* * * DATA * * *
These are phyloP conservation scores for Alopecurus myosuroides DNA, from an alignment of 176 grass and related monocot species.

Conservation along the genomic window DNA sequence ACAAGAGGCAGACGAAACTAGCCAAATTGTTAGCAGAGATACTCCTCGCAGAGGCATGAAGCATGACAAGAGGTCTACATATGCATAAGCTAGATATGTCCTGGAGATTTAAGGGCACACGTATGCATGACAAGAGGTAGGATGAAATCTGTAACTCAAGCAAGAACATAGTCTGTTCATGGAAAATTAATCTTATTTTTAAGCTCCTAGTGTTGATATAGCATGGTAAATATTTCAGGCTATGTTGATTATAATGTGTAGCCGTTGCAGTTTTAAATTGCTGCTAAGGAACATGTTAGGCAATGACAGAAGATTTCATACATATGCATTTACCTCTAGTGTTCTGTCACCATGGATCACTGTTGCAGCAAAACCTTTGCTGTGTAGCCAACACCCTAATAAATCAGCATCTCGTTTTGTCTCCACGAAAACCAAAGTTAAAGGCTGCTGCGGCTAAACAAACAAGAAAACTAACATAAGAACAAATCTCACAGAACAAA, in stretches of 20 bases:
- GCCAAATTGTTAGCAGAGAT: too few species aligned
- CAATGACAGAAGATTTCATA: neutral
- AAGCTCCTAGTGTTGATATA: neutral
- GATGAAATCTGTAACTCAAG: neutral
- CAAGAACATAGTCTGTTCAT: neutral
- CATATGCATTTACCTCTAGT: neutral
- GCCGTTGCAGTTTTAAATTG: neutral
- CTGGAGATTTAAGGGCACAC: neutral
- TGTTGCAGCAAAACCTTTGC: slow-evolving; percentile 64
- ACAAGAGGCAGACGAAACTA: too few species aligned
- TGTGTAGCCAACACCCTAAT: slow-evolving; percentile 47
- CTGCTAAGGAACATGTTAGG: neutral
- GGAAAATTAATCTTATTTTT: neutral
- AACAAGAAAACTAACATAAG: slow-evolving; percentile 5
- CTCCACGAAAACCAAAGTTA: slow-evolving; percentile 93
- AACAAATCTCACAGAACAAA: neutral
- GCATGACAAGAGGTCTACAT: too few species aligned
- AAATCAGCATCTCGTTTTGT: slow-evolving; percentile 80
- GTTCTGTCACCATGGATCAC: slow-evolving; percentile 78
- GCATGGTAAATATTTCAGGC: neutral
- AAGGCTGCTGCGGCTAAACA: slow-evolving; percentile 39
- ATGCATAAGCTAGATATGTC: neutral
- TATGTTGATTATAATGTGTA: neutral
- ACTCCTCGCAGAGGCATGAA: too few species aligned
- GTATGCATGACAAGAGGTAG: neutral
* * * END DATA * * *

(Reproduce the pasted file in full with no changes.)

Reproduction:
These are phyloP conservation scores for Alopecurus myosuroides DNA, from an alignment of 176 grass and related monocot species.

Conservation along the genomic window DNA sequence ACAAGAGGCAGACGAAACTAGCCAAATTGTTAGCAGAGATACTCCTCGCAGAGGCATGAAGCATGACAAGAGGTCTACATATGCATAAGCTAGATATGTCCTGGAGATTTAAGGGCACACGTATGCATGACAAGAGGTAGGATGAAATCTGTAACTCAAGCAAGAACATAGTCTGTTCATGGAAAATTAATCTTATTTTTAAGCTCCTAGTGTTGATATAGCATGGTAAATATTTCAGGCTATGTTGATTATAATGTGTAGCCGTTGCAGTTTTAAATTGCTGCTAAGGAACATGTTAGGCAATGACAGAAGATTTCATACATATGCATTTACCTCTAGTGTTCTGTCACCATGGATCACTGTTGCAGCAAAACCTTTGCTGTGTAGCCAACACCCTAATAAATCAGCATCTCGTTTTGTCTCCACGAAAACCAAAGTTAAAGGCTGCTGCGGCTAAACAAACAAGAAAACTAACATAAGAACAAATCTCACAGAACAAA, in stretches of 20 bases:
- GCCAAATTGTTAGCAGAGAT: too few species aligned
- CAATGACAGAAGATTTCATA: neutral
- AAGCTCCTAGTGTTGATATA: neutral
- GATGAAATCTGTAACTCAAG: neutral
- CAAGAACATAGTCTGTTCAT: neutral
- CATATGCATTTACCTCTAGT: neutral
- GCCGTTGCAGTTTTAAATTG: neutral
- CTGGAGATTTAAGGGCACAC: neutral
- TGTTGCAGCAAAACCTTTGC: slow-evolving; percentile 64
- ACAAGAGGCAGACGAAACTA: too few species aligned
- TGTGTAGCCAACACCCTAAT: slow-evolving; percentile 47
- CTGCTAAGGAACATGTTAGG: neutral
- GGAAAATTAATCTTATTTTT: neutral
- AACAAGAAAACTAACATAAG: slow-evolving; percentile 5
- CTCCACGAAAACCAAAGTTA: slow-evolving; percentile 93
- AACAAATCTCACAGAACAAA: neutral
- GCATGACAAGAGGTCTACAT: too few species aligned
- AAATCAGCATCTCGTTTTGT: slow-evolving; percentile 80
- GTTCTGTCACCATGGATCAC: slow-evolving; percentile 78
- GCATGGTAAATATTTCAGGC: neutral
- AAGGCTGCTGCGGCTAAACA: slow-evolving; percentile 39
- ATGCATAAGCTAGATATGTC: neutral
- TATGTTGATTATAATGTGTA: neutral
- ACTCCTCGCAGAGGCATGAA: too few species aligned
- GTATGCATGACAAGAGGTAG: neutral